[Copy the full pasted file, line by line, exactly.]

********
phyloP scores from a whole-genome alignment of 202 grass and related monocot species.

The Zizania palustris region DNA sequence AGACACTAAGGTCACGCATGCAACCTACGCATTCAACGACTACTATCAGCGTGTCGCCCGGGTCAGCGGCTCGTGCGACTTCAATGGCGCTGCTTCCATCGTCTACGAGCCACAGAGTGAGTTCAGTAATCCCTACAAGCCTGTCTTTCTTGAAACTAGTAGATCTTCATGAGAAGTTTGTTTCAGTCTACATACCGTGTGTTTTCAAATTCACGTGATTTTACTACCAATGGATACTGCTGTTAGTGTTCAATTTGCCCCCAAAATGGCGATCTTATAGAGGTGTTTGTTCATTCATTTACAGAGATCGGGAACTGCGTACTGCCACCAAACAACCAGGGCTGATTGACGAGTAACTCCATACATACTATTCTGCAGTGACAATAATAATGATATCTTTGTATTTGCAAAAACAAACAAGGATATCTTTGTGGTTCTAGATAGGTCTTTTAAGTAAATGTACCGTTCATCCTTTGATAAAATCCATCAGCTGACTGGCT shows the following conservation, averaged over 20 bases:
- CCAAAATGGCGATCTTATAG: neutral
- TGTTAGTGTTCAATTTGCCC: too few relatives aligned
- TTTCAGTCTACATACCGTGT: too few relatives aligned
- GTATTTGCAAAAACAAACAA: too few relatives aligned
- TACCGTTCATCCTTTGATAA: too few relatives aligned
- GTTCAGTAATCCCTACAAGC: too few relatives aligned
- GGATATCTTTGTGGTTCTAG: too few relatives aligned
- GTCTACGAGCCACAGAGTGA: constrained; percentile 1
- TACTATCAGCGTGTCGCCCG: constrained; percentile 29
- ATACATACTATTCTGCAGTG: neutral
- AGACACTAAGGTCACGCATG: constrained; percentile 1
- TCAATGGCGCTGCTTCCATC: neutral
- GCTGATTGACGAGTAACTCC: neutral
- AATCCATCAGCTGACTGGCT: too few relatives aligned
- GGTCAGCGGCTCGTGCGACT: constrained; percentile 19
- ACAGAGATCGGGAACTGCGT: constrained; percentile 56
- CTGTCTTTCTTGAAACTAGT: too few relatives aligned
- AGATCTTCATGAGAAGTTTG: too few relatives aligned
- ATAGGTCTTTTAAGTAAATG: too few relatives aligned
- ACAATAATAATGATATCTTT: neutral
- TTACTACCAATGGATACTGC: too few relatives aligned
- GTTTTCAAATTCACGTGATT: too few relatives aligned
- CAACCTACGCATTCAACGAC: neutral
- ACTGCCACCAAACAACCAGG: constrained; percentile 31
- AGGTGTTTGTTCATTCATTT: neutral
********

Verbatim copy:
phyloP scores from a whole-genome alignment of 202 grass and related monocot species.

The Zizania palustris region DNA sequence AGACACTAAGGTCACGCATGCAACCTACGCATTCAACGACTACTATCAGCGTGTCGCCCGGGTCAGCGGCTCGTGCGACTTCAATGGCGCTGCTTCCATCGTCTACGAGCCACAGAGTGAGTTCAGTAATCCCTACAAGCCTGTCTTTCTTGAAACTAGTAGATCTTCATGAGAAGTTTGTTTCAGTCTACATACCGTGTGTTTTCAAATTCACGTGATTTTACTACCAATGGATACTGCTGTTAGTGTTCAATTTGCCCCCAAAATGGCGATCTTATAGAGGTGTTTGTTCATTCATTTACAGAGATCGGGAACTGCGTACTGCCACCAAACAACCAGGGCTGATTGACGAGTAACTCCATACATACTATTCTGCAGTGACAATAATAATGATATCTTTGTATTTGCAAAAACAAACAAGGATATCTTTGTGGTTCTAGATAGGTCTTTTAAGTAAATGTACCGTTCATCCTTTGATAAAATCCATCAGCTGACTGGCT shows the following conservation, averaged over 20 bases:
- CCAAAATGGCGATCTTATAG: neutral
- TGTTAGTGTTCAATTTGCCC: too few relatives aligned
- TTTCAGTCTACATACCGTGT: too few relatives aligned
- GTATTTGCAAAAACAAACAA: too few relatives aligned
- TACCGTTCATCCTTTGATAA: too few relatives aligned
- GTTCAGTAATCCCTACAAGC: too few relatives aligned
- GGATATCTTTGTGGTTCTAG: too few relatives aligned
- GTCTACGAGCCACAGAGTGA: constrained; percentile 1
- TACTATCAGCGTGTCGCCCG: constrained; percentile 29
- ATACATACTATTCTGCAGTG: neutral
- AGACACTAAGGTCACGCATG: constrained; percentile 1
- TCAATGGCGCTGCTTCCATC: neutral
- GCTGATTGACGAGTAACTCC: neutral
- AATCCATCAGCTGACTGGCT: too few relatives aligned
- GGTCAGCGGCTCGTGCGACT: constrained; percentile 19
- ACAGAGATCGGGAACTGCGT: constrained; percentile 56
- CTGTCTTTCTTGAAACTAGT: too few relatives aligned
- AGATCTTCATGAGAAGTTTG: too few relatives aligned
- ATAGGTCTTTTAAGTAAATG: too few relatives aligned
- ACAATAATAATGATATCTTT: neutral
- TTACTACCAATGGATACTGC: too few relatives aligned
- GTTTTCAAATTCACGTGATT: too few relatives aligned
- CAACCTACGCATTCAACGAC: neutral
- ACTGCCACCAAACAACCAGG: constrained; percentile 31
- AGGTGTTTGTTCATTCATTT: neutral